Samples were thawed and centrifuged for 10 min at 3,000 × g at 4 °C, and 0.2 ml of the supernatant from each sample was inoculated into the allantoic cavity of 9- to 11-day-old SPF embryonated chicken eggs (Beijing Merial Biology Company, Beijing, China). The inoculated chicken embryos were incubated at 35 °C and observed daily. Allantoic fluid was harvested from the embryos that died within 120 h of inoculation. The chicken embryos that survived longer than 120 h post-inoculation were chilled at 4 °C, and the allantoic fluid was then harvested. The harvested allantoic fluid samples were then tested for hemagglutination (HA) using 1% suspensions of chicken erythrocytes. The hemagglutination inhibition (HI) assay was conducted to determine the HA subtypes of the HA-positive samples. Briefly, the HA-positive allantoic fluid samples were tested with sera of different HA subtypes (H1-H4, H6, H8-H16), Newcastle disease virus (NDV) and Egg drop syndrome (EDS) to determine the HA subtypes. The isolates selected for sequence analysis were biologically cloned by at least three rounds of limiting dilution in embryonated SPF eggs. HA subtypes were identified using the HI test and by sequencing. NA subtypes were determined by direct sequencing. Experiments using LPAIVs were conducted in biosafety level 2 laboratory or negative pressure biosafety laboratory facilities.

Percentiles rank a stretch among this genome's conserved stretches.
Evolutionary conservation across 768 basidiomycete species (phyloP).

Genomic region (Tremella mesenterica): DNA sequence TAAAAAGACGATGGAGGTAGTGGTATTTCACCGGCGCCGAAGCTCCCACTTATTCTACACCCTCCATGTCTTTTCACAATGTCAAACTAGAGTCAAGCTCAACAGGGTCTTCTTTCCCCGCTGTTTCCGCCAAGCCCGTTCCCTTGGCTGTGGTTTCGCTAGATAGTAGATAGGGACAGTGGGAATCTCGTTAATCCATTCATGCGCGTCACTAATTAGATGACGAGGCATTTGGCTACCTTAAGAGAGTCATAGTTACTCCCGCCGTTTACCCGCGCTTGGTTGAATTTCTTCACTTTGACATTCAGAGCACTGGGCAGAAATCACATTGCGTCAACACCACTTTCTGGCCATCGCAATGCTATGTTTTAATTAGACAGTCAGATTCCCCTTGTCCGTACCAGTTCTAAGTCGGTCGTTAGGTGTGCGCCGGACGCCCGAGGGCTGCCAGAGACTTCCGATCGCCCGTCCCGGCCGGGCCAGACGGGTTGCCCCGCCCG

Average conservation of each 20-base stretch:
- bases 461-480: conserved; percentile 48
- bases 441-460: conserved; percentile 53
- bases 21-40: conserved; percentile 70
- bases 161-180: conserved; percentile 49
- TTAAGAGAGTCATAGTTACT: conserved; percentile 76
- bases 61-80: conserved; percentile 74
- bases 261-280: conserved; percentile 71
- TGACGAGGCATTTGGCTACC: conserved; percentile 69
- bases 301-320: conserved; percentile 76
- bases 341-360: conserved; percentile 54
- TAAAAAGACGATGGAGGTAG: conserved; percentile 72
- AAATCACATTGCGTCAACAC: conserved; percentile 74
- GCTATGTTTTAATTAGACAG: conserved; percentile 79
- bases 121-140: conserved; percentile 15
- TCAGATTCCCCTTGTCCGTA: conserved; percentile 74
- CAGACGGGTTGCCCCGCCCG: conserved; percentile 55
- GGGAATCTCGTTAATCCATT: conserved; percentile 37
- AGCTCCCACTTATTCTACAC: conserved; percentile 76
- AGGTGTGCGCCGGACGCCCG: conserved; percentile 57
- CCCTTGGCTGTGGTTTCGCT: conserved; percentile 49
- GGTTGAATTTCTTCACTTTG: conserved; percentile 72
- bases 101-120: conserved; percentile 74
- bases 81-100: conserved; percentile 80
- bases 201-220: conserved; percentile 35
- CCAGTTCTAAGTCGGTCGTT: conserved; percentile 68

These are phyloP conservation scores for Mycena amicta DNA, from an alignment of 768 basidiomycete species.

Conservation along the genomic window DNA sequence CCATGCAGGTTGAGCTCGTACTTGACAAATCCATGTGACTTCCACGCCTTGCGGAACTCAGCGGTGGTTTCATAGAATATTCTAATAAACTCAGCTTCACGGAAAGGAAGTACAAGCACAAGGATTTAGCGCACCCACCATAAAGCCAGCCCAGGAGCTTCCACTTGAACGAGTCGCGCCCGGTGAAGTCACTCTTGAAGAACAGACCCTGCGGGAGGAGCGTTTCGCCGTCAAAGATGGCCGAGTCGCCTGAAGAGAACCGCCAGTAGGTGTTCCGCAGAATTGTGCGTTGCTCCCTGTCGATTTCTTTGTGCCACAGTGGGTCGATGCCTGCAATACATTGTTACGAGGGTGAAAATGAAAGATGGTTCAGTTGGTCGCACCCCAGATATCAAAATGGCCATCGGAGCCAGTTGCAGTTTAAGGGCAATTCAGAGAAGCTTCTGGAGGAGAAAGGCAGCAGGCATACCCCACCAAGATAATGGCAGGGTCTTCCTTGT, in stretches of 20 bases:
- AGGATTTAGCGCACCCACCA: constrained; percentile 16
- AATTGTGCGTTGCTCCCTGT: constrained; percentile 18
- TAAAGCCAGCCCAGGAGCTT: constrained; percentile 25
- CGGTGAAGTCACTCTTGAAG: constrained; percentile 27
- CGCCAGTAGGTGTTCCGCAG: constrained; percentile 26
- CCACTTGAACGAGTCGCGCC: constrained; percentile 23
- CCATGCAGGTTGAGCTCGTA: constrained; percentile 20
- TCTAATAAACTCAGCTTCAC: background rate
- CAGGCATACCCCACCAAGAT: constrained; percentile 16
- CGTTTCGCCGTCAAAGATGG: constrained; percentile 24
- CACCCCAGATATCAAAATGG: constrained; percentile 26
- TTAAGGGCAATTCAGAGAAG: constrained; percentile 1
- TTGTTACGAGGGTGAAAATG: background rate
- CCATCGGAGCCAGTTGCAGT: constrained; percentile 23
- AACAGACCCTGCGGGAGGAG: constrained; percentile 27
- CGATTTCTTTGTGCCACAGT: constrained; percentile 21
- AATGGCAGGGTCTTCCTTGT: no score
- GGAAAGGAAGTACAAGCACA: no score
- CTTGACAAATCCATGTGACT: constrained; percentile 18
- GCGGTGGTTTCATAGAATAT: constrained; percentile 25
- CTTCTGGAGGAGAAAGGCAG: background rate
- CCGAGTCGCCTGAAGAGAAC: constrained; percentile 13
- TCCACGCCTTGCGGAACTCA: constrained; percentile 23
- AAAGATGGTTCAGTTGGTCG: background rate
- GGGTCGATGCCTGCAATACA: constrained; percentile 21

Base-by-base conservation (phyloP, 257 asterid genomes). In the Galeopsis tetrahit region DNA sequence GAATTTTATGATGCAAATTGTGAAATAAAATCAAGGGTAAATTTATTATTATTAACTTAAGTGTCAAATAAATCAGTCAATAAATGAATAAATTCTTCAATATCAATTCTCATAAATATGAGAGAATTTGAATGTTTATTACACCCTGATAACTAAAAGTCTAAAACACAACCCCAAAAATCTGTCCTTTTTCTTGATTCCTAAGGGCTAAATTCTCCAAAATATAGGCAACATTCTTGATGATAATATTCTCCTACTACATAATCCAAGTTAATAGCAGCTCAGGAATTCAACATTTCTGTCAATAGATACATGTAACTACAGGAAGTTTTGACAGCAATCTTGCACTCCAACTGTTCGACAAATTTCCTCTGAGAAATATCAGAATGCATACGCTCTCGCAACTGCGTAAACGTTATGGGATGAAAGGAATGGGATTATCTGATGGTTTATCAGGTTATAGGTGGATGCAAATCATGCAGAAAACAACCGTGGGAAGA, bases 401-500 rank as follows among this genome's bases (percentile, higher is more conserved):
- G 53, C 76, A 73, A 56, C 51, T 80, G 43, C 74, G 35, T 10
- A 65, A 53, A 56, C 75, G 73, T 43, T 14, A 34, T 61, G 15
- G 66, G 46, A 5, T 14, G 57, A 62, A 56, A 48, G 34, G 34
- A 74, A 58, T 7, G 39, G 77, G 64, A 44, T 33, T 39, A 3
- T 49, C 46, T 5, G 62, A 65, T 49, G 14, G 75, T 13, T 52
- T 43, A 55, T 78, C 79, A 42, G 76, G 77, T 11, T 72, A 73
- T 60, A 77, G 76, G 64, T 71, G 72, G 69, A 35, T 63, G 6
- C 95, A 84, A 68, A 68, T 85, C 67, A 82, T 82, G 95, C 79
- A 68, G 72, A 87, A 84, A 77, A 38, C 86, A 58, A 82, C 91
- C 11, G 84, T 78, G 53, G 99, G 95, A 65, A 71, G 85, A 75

Viral sequencing

Viral RNA was extracted from infected allantoic fluid using a Body Fluid Viral DNA/RNA Miniprep Kit (Axygen Biosciences, Hangzhou, China) according to the manufacturer’s instructions. cDNA was synthesized from viral RNA by reverse transcription with the 12-bp primer 5′-AGCAAAAGCAGG-3′. PCR was performed using specific primers as described in previous research to obtain the full-length HA and NA genes42. The PCR products were purified with the TaKaRa Agarose Gel DNA Purification Kit Ver. 2.0 (TaKaRa, Dalian, China) and sequenced by Invitrogen of Guangdong Co., Ltd. A BLAST search was performed to compare the confirmed sequences against the nucleotide sequences of all known HA and NA gene subtypes in the GenBank database, and the HA and NA subtypes of the isolates were determined and verified.